7/30/17: Some Observational Moans

I allow myself one column per year to sound off about things I care about. It’s cathartic.... 

 

Every day, as I wander many blocks in the half-light of early morning, watching Bryn busily sniff the news, I pass by homes with shrubs that have trees growing right out of them, some taller than I am. The shrubs will finally expire, as competition for space and minerals will be too intense. These trees are completely out of place, growing where their seeds landed and rooted. It’s easy to get rid of them. Why not do it? 

I see daylilies near the sidewalk desperately competing for space, doing what they do- squeezing together, closer, closer, until they’ve effectively strangled themselves. I’ve always thought this habit odd. There is usually space outward; but no, these flowers move inward, and hug each other to death. 
Daylilies aren’t very smart, but they are gorgeous. I wish homeowners wouldn’t allow the shriveled remains of their brethren to hang there, ‘flower-tongue’ drooping, while the fresh blooms- glorious for exactly one day- try to look their best next to the ruin. If residents could spare 20 seconds to deadhead every morning for just a few weeks, their display would shine. 

Daylily clumps must be periodically dug out, divided and replanted every three years or so. Toss the weaker ones. Note: after three years, separation becomes much more difficult. They hold on to one another so tightly that the gardener must fight hard to separate them. It’s a frustrating, exhausting, nearly impossible job. 
My advice to those facing this mess: abandon the super tight tangle and begin again. 

When a hosta’s flowers, blooming on tall, fat stems, are done (in just a few days), the naked poles are usually left to tower above it. The sight makes me wince. It’s not difficult to cut these stems away, to simply reach down down between the plant’s leaves and snip/snap them off. The hosta looks wonderful once again, exactly as it did before the flower poles formed. 

I love to admire the huge, venerable maple and oak trees that line my neighborhood. These giants were planted nearly a century ago, and have managed to survive in spite of the buildings around them, and the sidewalks, and the paved over (formerly brick) streets. No riding mowers and string trimmers existed when they were reaching for the sky. But in recent decades these machines have inflicted slow motion, fatal wounds to many elderly giants, as well as countless young trees. Imagine that whip-like plastic string hitting one’s fully clothed human torso at full blast. Its power is incredible. A single assault begins the ruin. Huge mowers occasionally bang against the bark, as well. The result? Wounded old trees begin shedding huge chunks of bark, and the young ones show obvious distress in a year or two, and die in a decade or so, just when they would otherwise be growing up straight and strong. Doubt me? Go outside and walk around your block. Look at any young tree’s base. There are probably rents, open wounds, discolorations, and other signs of shock and distress. Shootlets,-thick, bushy ‘ground-based’ branches- often grow out from big and little trees’ damaged lower areas, grabbing all the nourishment. Soon the tree’s high branches begin balding.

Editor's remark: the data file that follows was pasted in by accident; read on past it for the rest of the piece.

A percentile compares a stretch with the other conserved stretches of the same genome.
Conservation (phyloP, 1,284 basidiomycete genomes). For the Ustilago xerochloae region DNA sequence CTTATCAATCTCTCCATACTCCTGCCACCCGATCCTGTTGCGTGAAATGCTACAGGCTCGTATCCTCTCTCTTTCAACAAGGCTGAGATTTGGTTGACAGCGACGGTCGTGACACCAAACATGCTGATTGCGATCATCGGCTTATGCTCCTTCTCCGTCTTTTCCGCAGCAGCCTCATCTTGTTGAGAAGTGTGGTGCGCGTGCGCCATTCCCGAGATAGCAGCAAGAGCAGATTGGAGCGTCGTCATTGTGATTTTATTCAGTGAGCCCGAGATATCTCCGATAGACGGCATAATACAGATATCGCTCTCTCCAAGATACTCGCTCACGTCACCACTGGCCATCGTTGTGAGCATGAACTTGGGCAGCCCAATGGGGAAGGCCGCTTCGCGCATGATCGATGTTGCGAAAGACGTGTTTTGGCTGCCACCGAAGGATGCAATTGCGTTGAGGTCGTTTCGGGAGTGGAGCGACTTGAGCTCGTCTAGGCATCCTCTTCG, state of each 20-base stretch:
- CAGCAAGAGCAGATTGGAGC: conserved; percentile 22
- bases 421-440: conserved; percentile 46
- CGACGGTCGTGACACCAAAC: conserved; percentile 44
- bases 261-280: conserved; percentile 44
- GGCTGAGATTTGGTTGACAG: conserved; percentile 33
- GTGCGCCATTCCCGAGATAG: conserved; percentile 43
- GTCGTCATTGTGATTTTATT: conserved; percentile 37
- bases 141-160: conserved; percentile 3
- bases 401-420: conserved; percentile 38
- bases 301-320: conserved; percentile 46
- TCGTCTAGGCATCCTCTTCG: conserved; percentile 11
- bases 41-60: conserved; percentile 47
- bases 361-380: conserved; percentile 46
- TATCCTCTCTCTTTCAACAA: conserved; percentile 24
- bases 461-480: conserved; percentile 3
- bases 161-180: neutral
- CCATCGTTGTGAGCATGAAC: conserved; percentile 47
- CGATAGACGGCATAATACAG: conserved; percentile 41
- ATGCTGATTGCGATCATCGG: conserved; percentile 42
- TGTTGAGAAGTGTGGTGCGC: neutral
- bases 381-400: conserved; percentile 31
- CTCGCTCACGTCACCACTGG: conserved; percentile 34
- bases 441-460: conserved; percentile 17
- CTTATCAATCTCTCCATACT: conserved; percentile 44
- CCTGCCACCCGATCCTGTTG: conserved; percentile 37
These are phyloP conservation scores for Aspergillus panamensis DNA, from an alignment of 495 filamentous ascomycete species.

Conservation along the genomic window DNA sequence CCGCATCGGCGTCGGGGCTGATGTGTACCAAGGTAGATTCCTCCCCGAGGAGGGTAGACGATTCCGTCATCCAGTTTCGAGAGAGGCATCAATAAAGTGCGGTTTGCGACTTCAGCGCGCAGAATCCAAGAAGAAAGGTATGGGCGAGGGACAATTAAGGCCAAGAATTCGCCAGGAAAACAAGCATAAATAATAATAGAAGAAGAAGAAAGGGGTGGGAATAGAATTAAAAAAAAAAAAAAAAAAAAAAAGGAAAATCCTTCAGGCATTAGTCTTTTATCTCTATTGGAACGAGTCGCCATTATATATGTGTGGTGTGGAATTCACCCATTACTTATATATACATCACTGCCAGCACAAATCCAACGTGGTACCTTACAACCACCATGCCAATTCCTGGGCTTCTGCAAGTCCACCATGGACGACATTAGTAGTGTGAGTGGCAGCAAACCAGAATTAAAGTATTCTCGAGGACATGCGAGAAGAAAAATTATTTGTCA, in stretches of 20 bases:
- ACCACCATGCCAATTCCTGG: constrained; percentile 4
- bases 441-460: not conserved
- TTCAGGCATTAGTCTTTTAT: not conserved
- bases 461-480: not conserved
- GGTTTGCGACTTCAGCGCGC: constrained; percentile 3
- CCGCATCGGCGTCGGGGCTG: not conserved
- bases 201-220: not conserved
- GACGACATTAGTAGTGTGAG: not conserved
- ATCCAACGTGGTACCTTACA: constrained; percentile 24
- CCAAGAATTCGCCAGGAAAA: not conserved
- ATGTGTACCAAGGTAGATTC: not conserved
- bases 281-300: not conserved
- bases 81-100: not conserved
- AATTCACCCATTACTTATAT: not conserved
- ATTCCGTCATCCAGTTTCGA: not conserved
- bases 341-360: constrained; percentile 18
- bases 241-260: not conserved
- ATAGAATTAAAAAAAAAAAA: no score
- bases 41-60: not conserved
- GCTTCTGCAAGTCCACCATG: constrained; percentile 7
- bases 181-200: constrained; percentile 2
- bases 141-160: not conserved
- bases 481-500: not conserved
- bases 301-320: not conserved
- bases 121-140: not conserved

It’s doomed. 

Homeowners, church officials and those running commercial buildings, such as apartment complexes- might want to emphasize to workers how the big rider mowers and powerful hand-held string trimmers will surely kill, in slow-motion, every tree those deadly whips touch. At least two feet of mulched earth should be laid, from the trunk to grass line, and that circle should be kept free of grass blades. (Should operators see grass invading that space they’ll instinctively inch closer to whack them short, just that once...and 
WHAM! 
The damage is done.) 
I’d ask that they put red flags around trees, three for each, set in a triangle formation to remind operators to be vigilant. This flagging takes just a few seconds, is cheap insurance, and might well be a tree’s salvation. 
Mowers and string trimmers kill more trees than bugs, I think. It just takes longer. 

One other thing really saddens me- coming upon huge shade trees’ massive centers that are cut right out, leaving only side branches. These massive, ugly amputations present a pathetic picture to passersby. Why does it happen? Power cables, set high over little trees years ago, are now threatened because the trees, now much taller and broader, could sway too much in storms, which could snare/sever a power line. So- their potentially offensive centers are buzz-sawed gone. 
The disfigurement is truly appalling. The tree, terminally shocked, immediately begins to die. After sixty or more years of a healthy life it’s mutilated in a morning because another solution (perhaps zigzagging across the street to reset the pole and its wires there, for example) isn’t considered, or deemed too costly in terms of time and money... 
Mature trees greatly enhance property values, and their lovely branches shade our sidewalks and streets. Many decades, another human lifetime, must pass before newly planted saplings can offer that pleasure again.

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